The SEVEN stories that impact your life for Wednesday the 11th of July, 2012
- Senate Majority Leader Harry Reid says it’s unlikely that any of the 2012 appropriations bills will get passed before the November elections. The National Journal says Reid blames House Republicans for drafting appropriations bills under the overall spending cap agreed during last year’s Budget Control Act. The Democratic Senators are expected to hammer out a continuing resolution when they return in September.
- San Bernardino is the third California city in the past month to seek bankruptcy protection. City officials say the financial situation had become so dire that it could not cover payroll through the summer. The Los Angeles Times reports the city faces a $46-million deficit and depleted coffers. And California isn’t the only state facing these problems. The Fiscal Times says in Scranton Pennsylvania the city’s mayor, Chris Doherty, a Democrat, slashed wages for nearly 400 public employees to $7.25 an hour, the federal minimum wage, because there’s not enough money in city coffers to pay those workers their usual salaries.
- The Justice Department and the FBI are teaming up to review forensic evidence in thousands of cases. The Washington Posts reports, the reviews will be the largest post-conviction review ever done by the FBI. It will include cases conducted by all FBI Laboratory hair and fiber examiners since at least 1985 and may reach earlier if records are available. The review comes after The Washington Post reported in April that Justice Department officials had known for years that flawed forensic work might have led to the convictions of potentially innocent people but had not performed a thorough review of the cases.
- The Pentagon is considering a public database that would list people’s military honors. The Wall Street Journal says last month the Supreme Court struck down a 2006 law that made it a federal crime to lie about receiving military medals. But they did says adding a database would be a better way to head off false claims. But the Pentagon says a database wouldn’t be practical because privacy concerns would prohibit the Defense Department from using Social Security numbers or birth dates. Pentagon press secretary George Little says the court’s decision has prompted the Defense Department to re-examine the idea.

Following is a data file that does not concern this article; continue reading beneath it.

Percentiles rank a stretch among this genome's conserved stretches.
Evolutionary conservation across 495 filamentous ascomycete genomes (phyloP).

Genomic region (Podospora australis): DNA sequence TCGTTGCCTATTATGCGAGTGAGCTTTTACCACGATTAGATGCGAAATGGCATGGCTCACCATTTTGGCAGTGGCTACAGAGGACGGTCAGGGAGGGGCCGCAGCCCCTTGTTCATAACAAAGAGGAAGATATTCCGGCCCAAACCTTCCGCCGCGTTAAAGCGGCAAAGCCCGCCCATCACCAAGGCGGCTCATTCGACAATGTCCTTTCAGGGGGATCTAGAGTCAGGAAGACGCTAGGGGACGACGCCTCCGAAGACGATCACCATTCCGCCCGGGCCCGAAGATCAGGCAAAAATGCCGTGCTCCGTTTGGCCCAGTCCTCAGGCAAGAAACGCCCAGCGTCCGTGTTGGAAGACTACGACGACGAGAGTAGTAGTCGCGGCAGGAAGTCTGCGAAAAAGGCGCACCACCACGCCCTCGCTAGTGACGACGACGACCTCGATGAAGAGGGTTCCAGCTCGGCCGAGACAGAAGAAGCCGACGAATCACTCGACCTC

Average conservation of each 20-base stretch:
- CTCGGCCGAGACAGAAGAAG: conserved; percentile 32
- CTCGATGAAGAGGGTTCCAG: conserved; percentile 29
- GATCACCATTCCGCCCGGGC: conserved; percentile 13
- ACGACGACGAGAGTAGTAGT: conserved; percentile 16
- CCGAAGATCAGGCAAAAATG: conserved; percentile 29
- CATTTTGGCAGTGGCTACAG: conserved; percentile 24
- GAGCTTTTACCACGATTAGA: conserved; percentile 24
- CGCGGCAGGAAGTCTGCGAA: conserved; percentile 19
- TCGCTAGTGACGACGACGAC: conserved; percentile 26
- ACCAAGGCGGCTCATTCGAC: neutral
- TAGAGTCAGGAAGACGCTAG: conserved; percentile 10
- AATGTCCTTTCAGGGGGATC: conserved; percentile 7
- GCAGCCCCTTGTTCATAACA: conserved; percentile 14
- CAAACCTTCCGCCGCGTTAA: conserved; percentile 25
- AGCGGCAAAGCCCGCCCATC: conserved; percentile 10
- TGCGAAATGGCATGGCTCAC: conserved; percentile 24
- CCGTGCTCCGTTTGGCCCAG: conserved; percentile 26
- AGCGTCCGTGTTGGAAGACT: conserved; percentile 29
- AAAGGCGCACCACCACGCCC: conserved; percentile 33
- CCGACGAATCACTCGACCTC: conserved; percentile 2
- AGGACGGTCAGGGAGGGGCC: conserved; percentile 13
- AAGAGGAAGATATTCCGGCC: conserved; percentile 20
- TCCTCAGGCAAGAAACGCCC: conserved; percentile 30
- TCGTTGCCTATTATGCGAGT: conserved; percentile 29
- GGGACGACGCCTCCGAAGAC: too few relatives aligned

- Lockheed Martin is cutting 740 positions in a Washington, D.C.-based unit. The cuts are spread nationwide. More than half of the workers have left voluntarily. But, Federal News Radio says, the rest, about 300 people, are getting pink slips. The Mission Systems and Sensors unit counts the Navy, Coast Guard, Air Force, Marines and Army among its customers. It focuses on systems engineering, software development and program management. The cuts represent 5 percent of the unit’s workforce. Lockheed Martin held nearly $43 billion in federal contracts last year, but it said it was examining every aspect of its business given the budget pressures facing its customers.
- A new hands-on training program is helping the Veterans Affairs Department get a handle on its mountain of disability claims. Federal News Radio says employees were completing 150 percent more claims daily and they were improving accuracy too. So far, the department has trained more than 1,300 staff members. Nearly a 1 million people — or 45 percent of troops serving in Iraq and Afghanistan — have filed claims. Secretary Eric Shinseki has pledged to cut their wait time down to four months.
- And on GovLoop, have you signed up for our webinar on harnessing the power of big data? They are using big data analytics in the Memphis Police Department to create a predictive analytics system called Blue CRUSH (Criminal Reduction Utilizing Statistical History). To find out how it works and for more information head over to our homepage to sign up. The webinar kicks off tomorrow at 2pm EST.